A Hydro One spokesperson says some people living in remote parts of rural eastern Ontario could be waiting weeks to have power restored after last Saturday’s devastating and deadly storm.
Speaking on Newstalk 580 CFRA’s “CFRA Live with Andrew Pinsent”, Richard Francella said the more remote areas of the province require extra equipment.
“We do anticipate that those customers in those rural, remote and island locations where you need specialized equipment like boats and helicopters, in the Perth and Bancroft areas, we do anticipate those customers to be without power for several more days,” Francella said. “In the Tweed area, just due to the extent of the damage, in those hard-to-reach areas, we anticipate a small number of customers to be without power for several more weeks.”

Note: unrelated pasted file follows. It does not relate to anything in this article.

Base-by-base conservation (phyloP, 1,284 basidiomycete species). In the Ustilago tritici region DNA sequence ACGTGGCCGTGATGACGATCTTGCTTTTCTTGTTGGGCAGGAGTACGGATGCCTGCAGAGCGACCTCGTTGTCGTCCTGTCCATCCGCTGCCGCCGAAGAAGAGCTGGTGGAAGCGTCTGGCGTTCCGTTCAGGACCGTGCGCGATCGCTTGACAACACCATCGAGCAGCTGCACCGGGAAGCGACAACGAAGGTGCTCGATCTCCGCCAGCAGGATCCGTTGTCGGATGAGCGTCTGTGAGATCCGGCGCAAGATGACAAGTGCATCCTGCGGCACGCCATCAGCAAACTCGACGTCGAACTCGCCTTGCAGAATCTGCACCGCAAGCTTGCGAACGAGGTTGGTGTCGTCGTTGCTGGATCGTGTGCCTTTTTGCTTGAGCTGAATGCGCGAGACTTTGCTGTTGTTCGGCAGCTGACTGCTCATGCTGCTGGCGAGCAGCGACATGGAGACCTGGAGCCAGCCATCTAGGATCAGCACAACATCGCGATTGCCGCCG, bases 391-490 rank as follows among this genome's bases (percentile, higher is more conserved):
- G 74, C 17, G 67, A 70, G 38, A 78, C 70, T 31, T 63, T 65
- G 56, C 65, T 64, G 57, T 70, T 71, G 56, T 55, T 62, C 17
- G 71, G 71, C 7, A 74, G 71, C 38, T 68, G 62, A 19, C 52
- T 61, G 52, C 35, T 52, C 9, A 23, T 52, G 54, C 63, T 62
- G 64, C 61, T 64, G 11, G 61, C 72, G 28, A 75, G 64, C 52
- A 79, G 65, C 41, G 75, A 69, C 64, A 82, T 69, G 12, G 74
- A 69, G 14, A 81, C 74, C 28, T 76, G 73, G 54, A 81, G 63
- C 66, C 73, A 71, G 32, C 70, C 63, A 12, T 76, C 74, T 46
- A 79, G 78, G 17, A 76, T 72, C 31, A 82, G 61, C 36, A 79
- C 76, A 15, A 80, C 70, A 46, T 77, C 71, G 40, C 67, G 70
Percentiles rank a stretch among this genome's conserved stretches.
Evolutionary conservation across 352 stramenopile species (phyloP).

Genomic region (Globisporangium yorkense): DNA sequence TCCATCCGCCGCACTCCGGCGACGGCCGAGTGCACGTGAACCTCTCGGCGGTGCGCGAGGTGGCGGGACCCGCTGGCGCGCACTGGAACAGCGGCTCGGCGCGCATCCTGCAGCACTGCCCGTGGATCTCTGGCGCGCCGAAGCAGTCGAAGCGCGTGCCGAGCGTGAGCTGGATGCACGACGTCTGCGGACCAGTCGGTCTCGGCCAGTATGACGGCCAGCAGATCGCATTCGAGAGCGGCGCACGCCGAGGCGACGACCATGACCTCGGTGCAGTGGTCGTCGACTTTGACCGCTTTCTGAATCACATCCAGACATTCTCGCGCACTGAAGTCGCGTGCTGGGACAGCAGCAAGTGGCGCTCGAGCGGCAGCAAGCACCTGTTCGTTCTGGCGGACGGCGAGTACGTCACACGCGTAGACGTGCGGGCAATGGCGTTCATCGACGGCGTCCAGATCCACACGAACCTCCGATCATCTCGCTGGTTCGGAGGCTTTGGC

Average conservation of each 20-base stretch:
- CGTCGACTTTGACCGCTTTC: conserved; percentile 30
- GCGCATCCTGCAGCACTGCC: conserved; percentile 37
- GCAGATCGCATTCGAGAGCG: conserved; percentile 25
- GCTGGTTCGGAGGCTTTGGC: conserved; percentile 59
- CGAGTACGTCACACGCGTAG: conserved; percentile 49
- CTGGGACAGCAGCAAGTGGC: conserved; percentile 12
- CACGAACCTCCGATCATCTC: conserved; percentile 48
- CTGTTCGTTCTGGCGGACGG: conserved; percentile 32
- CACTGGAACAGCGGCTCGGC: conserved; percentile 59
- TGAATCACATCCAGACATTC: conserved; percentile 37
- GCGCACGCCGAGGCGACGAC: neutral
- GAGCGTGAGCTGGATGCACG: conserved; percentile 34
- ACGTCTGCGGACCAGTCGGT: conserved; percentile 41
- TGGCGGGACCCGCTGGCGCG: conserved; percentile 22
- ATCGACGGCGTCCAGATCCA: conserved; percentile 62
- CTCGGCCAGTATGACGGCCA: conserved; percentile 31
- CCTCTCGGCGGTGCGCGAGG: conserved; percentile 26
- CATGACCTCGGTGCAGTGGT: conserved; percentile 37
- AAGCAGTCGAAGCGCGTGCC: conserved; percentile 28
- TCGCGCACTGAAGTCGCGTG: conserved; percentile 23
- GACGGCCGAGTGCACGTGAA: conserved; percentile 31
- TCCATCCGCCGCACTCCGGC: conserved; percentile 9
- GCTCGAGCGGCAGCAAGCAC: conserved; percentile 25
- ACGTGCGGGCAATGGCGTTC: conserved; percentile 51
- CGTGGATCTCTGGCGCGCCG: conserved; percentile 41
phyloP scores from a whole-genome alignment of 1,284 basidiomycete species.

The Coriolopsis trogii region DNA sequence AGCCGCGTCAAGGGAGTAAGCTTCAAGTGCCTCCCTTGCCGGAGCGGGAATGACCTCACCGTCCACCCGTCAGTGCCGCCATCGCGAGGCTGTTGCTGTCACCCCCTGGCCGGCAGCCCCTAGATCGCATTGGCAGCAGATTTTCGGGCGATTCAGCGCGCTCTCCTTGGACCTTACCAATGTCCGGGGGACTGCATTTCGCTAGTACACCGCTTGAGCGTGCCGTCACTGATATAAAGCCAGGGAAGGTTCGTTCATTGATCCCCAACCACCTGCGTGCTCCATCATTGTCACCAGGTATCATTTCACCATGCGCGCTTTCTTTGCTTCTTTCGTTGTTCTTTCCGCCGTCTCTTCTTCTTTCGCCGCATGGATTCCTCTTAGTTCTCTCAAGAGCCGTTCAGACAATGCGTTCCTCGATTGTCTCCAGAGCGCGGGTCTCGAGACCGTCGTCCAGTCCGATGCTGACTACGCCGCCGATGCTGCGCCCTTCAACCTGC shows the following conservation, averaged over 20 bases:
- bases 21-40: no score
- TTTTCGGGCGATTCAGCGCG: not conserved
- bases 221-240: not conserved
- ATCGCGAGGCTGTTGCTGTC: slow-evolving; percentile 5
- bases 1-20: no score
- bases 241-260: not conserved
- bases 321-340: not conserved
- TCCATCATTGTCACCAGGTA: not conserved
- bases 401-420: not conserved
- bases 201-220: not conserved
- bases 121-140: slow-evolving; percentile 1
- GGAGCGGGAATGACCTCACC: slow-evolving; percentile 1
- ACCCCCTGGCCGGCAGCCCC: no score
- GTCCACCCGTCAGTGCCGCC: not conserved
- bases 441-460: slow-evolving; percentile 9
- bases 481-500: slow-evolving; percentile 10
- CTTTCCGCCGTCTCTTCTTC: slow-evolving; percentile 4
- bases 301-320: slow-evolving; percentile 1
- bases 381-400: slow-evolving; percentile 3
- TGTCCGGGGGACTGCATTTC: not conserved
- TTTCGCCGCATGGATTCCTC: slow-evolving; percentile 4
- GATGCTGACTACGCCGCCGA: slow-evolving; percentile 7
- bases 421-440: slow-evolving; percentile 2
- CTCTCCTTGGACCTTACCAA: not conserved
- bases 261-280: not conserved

Tweed, Ont., about 40 km north of Belleville, suffered significant damage during the derecho storm last week.
“In Tweed, from what we’ve heard from a crew member, it’s easier to count the number of poles still standing than those on the ground. The damage is quite extraordinary,” Francella said.
Hydro One says more than 1,900 hydro poles across southern and eastern Ontario were damaged or destroyed by the storm. A typical storm does only a fraction of that kind of damage, Francella said.
There are about 25,000 Hydro One customers who remain without power across Ontario as of 11 am Saturday, largely in the eastern portion of the province. More than 720,000 customers have had power restored in the last week.
“We are continuing to make that progress but our crews will not stop until every single customer is restored,” Francella said.